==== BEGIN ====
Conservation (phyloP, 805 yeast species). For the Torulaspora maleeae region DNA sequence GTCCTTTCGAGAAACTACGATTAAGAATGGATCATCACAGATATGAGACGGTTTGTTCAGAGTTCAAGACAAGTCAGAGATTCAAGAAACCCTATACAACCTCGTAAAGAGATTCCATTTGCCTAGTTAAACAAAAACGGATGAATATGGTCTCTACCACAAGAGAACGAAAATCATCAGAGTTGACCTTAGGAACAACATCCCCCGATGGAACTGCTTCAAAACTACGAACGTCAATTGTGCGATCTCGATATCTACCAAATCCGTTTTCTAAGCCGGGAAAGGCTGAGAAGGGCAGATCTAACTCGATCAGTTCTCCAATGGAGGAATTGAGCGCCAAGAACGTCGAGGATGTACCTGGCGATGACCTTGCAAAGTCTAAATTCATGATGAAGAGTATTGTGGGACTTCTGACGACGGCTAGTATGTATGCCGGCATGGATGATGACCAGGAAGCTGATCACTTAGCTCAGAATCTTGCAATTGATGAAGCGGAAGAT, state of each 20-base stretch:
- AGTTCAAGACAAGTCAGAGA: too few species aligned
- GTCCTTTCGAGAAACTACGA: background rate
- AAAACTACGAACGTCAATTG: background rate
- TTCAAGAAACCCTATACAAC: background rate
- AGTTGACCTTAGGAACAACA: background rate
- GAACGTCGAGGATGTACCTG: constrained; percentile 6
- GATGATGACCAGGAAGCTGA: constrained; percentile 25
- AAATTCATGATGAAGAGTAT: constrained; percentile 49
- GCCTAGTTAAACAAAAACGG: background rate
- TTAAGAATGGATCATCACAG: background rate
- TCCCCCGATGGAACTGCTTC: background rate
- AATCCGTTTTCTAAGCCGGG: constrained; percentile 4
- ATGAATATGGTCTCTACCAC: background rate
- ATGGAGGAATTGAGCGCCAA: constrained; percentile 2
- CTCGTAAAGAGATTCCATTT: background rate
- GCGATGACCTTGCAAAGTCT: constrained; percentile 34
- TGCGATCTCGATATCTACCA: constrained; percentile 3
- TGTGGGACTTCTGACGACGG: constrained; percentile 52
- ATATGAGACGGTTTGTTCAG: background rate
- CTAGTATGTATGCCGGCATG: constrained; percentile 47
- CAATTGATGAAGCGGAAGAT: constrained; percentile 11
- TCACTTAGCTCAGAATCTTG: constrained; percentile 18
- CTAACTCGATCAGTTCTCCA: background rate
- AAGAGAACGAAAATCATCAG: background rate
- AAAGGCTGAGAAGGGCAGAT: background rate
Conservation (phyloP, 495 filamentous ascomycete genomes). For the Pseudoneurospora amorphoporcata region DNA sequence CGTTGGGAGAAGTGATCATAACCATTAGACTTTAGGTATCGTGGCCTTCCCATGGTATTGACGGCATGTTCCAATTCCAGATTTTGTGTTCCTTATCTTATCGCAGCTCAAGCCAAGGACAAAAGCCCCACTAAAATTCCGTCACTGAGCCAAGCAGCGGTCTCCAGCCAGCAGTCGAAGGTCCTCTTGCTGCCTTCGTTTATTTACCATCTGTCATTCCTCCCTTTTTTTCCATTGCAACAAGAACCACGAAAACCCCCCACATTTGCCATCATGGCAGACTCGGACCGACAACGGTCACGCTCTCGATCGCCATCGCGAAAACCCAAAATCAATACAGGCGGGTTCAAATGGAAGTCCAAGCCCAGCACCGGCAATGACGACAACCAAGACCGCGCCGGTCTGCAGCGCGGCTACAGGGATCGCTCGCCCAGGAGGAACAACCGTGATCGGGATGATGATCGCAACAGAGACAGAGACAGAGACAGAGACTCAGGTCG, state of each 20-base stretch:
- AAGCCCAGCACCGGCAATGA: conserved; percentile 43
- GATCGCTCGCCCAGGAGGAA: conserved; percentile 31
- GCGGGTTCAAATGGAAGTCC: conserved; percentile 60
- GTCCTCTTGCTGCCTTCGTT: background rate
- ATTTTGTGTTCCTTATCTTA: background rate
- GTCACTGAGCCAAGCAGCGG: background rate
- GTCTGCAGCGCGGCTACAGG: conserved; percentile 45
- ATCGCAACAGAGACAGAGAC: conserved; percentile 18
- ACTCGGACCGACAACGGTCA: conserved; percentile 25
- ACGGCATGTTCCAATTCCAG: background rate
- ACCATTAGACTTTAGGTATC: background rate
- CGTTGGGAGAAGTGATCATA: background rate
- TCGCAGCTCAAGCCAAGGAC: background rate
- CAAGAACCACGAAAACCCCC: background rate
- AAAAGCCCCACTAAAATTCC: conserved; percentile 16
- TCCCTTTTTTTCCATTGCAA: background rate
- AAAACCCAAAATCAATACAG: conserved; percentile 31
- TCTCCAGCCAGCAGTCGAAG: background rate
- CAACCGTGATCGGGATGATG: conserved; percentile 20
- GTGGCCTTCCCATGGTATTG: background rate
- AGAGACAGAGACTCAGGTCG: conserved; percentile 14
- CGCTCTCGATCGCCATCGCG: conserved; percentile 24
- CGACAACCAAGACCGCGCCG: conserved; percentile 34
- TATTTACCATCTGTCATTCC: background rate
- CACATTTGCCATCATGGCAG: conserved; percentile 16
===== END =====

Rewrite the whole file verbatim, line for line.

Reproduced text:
Conservation (phyloP, 805 yeast species). For the Torulaspora maleeae region DNA sequence GTCCTTTCGAGAAACTACGATTAAGAATGGATCATCACAGATATGAGACGGTTTGTTCAGAGTTCAAGACAAGTCAGAGATTCAAGAAACCCTATACAACCTCGTAAAGAGATTCCATTTGCCTAGTTAAACAAAAACGGATGAATATGGTCTCTACCACAAGAGAACGAAAATCATCAGAGTTGACCTTAGGAACAACATCCCCCGATGGAACTGCTTCAAAACTACGAACGTCAATTGTGCGATCTCGATATCTACCAAATCCGTTTTCTAAGCCGGGAAAGGCTGAGAAGGGCAGATCTAACTCGATCAGTTCTCCAATGGAGGAATTGAGCGCCAAGAACGTCGAGGATGTACCTGGCGATGACCTTGCAAAGTCTAAATTCATGATGAAGAGTATTGTGGGACTTCTGACGACGGCTAGTATGTATGCCGGCATGGATGATGACCAGGAAGCTGATCACTTAGCTCAGAATCTTGCAATTGATGAAGCGGAAGAT, state of each 20-base stretch:
- AGTTCAAGACAAGTCAGAGA: too few species aligned
- GTCCTTTCGAGAAACTACGA: background rate
- AAAACTACGAACGTCAATTG: background rate
- TTCAAGAAACCCTATACAAC: background rate
- AGTTGACCTTAGGAACAACA: background rate
- GAACGTCGAGGATGTACCTG: constrained; percentile 6
- GATGATGACCAGGAAGCTGA: constrained; percentile 25
- AAATTCATGATGAAGAGTAT: constrained; percentile 49
- GCCTAGTTAAACAAAAACGG: background rate
- TTAAGAATGGATCATCACAG: background rate
- TCCCCCGATGGAACTGCTTC: background rate
- AATCCGTTTTCTAAGCCGGG: constrained; percentile 4
- ATGAATATGGTCTCTACCAC: background rate
- ATGGAGGAATTGAGCGCCAA: constrained; percentile 2
- CTCGTAAAGAGATTCCATTT: background rate
- GCGATGACCTTGCAAAGTCT: constrained; percentile 34
- TGCGATCTCGATATCTACCA: constrained; percentile 3
- TGTGGGACTTCTGACGACGG: constrained; percentile 52
- ATATGAGACGGTTTGTTCAG: background rate
- CTAGTATGTATGCCGGCATG: constrained; percentile 47
- CAATTGATGAAGCGGAAGAT: constrained; percentile 11
- TCACTTAGCTCAGAATCTTG: constrained; percentile 18
- CTAACTCGATCAGTTCTCCA: background rate
- AAGAGAACGAAAATCATCAG: background rate
- AAAGGCTGAGAAGGGCAGAT: background rate
Conservation (phyloP, 495 filamentous ascomycete genomes). For the Pseudoneurospora amorphoporcata region DNA sequence CGTTGGGAGAAGTGATCATAACCATTAGACTTTAGGTATCGTGGCCTTCCCATGGTATTGACGGCATGTTCCAATTCCAGATTTTGTGTTCCTTATCTTATCGCAGCTCAAGCCAAGGACAAAAGCCCCACTAAAATTCCGTCACTGAGCCAAGCAGCGGTCTCCAGCCAGCAGTCGAAGGTCCTCTTGCTGCCTTCGTTTATTTACCATCTGTCATTCCTCCCTTTTTTTCCATTGCAACAAGAACCACGAAAACCCCCCACATTTGCCATCATGGCAGACTCGGACCGACAACGGTCACGCTCTCGATCGCCATCGCGAAAACCCAAAATCAATACAGGCGGGTTCAAATGGAAGTCCAAGCCCAGCACCGGCAATGACGACAACCAAGACCGCGCCGGTCTGCAGCGCGGCTACAGGGATCGCTCGCCCAGGAGGAACAACCGTGATCGGGATGATGATCGCAACAGAGACAGAGACAGAGACAGAGACTCAGGTCG, state of each 20-base stretch:
- AAGCCCAGCACCGGCAATGA: conserved; percentile 43
- GATCGCTCGCCCAGGAGGAA: conserved; percentile 31
- GCGGGTTCAAATGGAAGTCC: conserved; percentile 60
- GTCCTCTTGCTGCCTTCGTT: background rate
- ATTTTGTGTTCCTTATCTTA: background rate
- GTCACTGAGCCAAGCAGCGG: background rate
- GTCTGCAGCGCGGCTACAGG: conserved; percentile 45
- ATCGCAACAGAGACAGAGAC: conserved; percentile 18
- ACTCGGACCGACAACGGTCA: conserved; percentile 25
- ACGGCATGTTCCAATTCCAG: background rate
- ACCATTAGACTTTAGGTATC: background rate
- CGTTGGGAGAAGTGATCATA: background rate
- TCGCAGCTCAAGCCAAGGAC: background rate
- CAAGAACCACGAAAACCCCC: background rate
- AAAAGCCCCACTAAAATTCC: conserved; percentile 16
- TCCCTTTTTTTCCATTGCAA: background rate
- AAAACCCAAAATCAATACAG: conserved; percentile 31
- TCTCCAGCCAGCAGTCGAAG: background rate
- CAACCGTGATCGGGATGATG: conserved; percentile 20
- GTGGCCTTCCCATGGTATTG: background rate
- AGAGACAGAGACTCAGGTCG: conserved; percentile 14
- CGCTCTCGATCGCCATCGCG: conserved; percentile 24
- CGACAACCAAGACCGCGCCG: conserved; percentile 34
- TATTTACCATCTGTCATTCC: background rate
- CACATTTGCCATCATGGCAG: conserved; percentile 16